Due to working patterns today it is still the case in the majority of families that when a child is born it is the mother who ceases employment to raise the child/children of the family. As a result of this if the relationship unfortunately breaks down it is usually the mother who the children reside with and the father who receives contact. It is very common that if the breakdown is particularly hostile the children will be used as a weapon and contact will decrease or cease with the absent parent. Some fathers continue to persist with contact others for various reasons will not. What a lot of fathers do not realise is that since the introduction of the European Court Of Human Rights a father now has the right to family life which means a right to see their children. We have recently seen a huge number of fathers who were not aware that they have a legal right to see their children despite what the mothers may say.
A considerable number of independent reports have concluded that if a child does not have contact or a relationship with their father this will have a detrimental effect on the child regardless of how good the relationship of the child is with its mother. This conclusion is of equal application to both sons and daughters. Studies have illustrated that children in families where the father is absent have achieved lower results in academic achievement than families where the father has maintained contact.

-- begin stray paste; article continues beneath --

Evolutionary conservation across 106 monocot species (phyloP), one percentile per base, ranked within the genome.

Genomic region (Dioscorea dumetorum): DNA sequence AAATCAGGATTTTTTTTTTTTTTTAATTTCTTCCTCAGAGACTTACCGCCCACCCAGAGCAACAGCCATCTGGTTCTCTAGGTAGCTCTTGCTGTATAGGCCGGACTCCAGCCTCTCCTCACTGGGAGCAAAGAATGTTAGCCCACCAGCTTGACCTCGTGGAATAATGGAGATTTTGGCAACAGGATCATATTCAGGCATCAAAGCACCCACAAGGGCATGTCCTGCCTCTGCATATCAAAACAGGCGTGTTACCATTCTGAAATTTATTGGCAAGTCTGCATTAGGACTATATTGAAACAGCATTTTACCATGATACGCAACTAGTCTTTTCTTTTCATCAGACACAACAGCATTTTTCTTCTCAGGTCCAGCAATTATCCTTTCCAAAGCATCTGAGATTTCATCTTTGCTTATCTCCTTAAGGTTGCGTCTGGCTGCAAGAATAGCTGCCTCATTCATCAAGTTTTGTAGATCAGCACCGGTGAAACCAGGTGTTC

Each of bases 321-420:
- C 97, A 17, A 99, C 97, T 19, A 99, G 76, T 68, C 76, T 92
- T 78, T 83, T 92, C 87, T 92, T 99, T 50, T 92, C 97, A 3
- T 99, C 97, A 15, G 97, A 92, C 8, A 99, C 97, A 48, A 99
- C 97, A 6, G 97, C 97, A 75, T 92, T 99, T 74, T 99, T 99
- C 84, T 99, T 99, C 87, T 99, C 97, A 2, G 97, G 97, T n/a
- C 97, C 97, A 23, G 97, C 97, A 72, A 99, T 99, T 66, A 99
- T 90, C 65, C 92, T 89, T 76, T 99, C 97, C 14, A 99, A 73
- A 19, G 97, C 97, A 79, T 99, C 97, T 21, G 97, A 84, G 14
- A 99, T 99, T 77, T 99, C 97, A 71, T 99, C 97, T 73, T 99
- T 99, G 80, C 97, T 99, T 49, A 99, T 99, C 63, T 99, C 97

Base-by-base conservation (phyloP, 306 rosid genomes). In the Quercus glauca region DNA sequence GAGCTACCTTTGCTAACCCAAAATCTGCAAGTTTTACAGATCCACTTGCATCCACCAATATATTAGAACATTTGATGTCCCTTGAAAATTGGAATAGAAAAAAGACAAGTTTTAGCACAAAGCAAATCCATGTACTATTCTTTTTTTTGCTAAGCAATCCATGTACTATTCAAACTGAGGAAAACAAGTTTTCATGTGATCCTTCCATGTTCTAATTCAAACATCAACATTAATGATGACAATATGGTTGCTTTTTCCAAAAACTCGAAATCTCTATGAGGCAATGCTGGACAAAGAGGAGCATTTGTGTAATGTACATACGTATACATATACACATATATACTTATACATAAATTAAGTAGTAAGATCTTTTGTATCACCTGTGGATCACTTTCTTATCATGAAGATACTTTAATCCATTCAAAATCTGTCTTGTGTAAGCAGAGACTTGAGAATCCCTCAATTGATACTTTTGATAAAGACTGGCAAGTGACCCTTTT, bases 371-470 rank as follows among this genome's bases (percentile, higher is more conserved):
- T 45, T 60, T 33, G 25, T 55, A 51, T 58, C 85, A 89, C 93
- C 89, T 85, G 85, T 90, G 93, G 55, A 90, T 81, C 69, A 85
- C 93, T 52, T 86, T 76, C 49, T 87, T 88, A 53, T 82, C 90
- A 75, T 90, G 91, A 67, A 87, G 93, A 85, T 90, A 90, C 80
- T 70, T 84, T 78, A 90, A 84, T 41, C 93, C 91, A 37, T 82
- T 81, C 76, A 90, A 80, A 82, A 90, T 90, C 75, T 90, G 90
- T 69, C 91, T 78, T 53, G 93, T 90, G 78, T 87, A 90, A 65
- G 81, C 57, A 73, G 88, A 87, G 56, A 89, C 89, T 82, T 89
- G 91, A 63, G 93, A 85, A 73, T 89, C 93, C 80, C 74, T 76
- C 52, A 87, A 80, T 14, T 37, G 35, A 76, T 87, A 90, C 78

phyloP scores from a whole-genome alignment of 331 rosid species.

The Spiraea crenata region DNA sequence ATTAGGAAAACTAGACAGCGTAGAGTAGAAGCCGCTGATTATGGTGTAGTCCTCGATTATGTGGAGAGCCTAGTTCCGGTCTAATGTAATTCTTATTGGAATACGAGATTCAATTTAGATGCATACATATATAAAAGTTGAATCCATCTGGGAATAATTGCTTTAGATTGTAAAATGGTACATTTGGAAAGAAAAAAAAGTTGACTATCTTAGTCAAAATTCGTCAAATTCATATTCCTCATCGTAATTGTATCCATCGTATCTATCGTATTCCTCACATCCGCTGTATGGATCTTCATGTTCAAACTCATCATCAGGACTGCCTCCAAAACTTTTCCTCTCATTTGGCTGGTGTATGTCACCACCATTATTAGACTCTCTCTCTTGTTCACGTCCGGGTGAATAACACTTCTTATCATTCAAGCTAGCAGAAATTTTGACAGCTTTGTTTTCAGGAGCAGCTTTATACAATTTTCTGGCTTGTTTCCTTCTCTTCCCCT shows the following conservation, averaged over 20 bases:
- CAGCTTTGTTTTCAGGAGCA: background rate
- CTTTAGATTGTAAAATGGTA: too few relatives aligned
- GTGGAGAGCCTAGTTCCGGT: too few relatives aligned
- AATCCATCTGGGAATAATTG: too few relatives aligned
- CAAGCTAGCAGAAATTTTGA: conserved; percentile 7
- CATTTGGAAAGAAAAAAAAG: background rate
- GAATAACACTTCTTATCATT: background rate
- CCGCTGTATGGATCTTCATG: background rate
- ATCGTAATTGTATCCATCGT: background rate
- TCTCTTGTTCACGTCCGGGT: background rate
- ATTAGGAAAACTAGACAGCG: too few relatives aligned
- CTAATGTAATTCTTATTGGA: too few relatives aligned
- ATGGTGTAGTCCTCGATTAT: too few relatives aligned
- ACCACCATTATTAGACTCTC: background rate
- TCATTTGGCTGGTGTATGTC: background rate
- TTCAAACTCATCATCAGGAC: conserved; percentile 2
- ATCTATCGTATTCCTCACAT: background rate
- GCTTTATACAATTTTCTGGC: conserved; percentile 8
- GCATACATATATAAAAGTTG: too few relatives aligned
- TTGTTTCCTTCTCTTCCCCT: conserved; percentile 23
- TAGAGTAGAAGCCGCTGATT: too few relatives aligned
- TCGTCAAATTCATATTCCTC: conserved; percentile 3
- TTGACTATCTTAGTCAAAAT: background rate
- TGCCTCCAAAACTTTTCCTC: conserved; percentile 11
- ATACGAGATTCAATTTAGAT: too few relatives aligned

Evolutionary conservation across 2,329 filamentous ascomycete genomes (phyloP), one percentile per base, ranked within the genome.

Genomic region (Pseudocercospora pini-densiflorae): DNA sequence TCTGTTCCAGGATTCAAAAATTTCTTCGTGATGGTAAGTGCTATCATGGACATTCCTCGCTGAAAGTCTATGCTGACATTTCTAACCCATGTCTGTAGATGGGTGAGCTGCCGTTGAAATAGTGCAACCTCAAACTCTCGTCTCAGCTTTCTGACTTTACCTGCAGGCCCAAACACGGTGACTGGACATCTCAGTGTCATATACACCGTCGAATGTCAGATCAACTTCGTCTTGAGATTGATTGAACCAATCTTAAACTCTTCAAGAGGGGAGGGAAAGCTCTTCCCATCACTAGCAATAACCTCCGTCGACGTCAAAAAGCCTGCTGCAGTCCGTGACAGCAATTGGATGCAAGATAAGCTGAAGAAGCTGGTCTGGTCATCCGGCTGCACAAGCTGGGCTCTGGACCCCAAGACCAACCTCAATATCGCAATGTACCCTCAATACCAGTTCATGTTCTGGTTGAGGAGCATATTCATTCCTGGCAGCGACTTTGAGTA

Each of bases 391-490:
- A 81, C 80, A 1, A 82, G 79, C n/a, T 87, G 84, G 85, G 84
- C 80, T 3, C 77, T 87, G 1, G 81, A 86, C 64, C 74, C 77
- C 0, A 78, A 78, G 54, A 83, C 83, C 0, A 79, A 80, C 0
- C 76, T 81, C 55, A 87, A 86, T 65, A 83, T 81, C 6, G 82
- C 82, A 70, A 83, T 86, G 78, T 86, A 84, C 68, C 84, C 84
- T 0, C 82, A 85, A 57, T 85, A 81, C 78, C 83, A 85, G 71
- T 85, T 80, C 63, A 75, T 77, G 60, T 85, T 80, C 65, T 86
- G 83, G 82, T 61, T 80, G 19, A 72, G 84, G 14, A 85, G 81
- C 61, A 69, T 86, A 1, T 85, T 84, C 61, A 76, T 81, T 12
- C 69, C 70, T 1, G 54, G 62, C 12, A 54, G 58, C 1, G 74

The length of contact a father should receive depends on the age of the child. If both parents are amicable the level of contact can be agreed between the parties. If this is not possible then any father can issue a Defined Contact Order with the Court and have a District Judge decide what contact is appropriate. Before any Court hearing a mediation appointment will take place and hopefully the disagreements can be resolved. If not, in the majority of cases the District Judge will list the case for a final hearing and statements will be filled by each party. Generally speaking the type and length of contact awarded depends on the age of the child. For young children little and often contact is favoured to reinforce the bond between parent and child. Staying contact is not usually awarded with young children. Provided contact has been maintained and been successful the contact should progress and increase as the child becomes older. Eventually contact should reach a level where alternate weekend contact is occurring commencing on Friday through to Sunday. If the parties still live reasonably close it is often possible to also have week day contact after school. It must be remembered that the above outline for contact is the Courts approach however this does not need to be followed if the parties can agree alternate arrangements. With all contact cases it is always to the parties advantage to agree contact as it can then remain flexible to meet the individual child’s needs. If a party is not adhering to contact and agreements have been made but continually broken a Defined Contact Order may assist. If this is an area of concern please do not hesitate to contact us in order that your specific concerns can be addressed.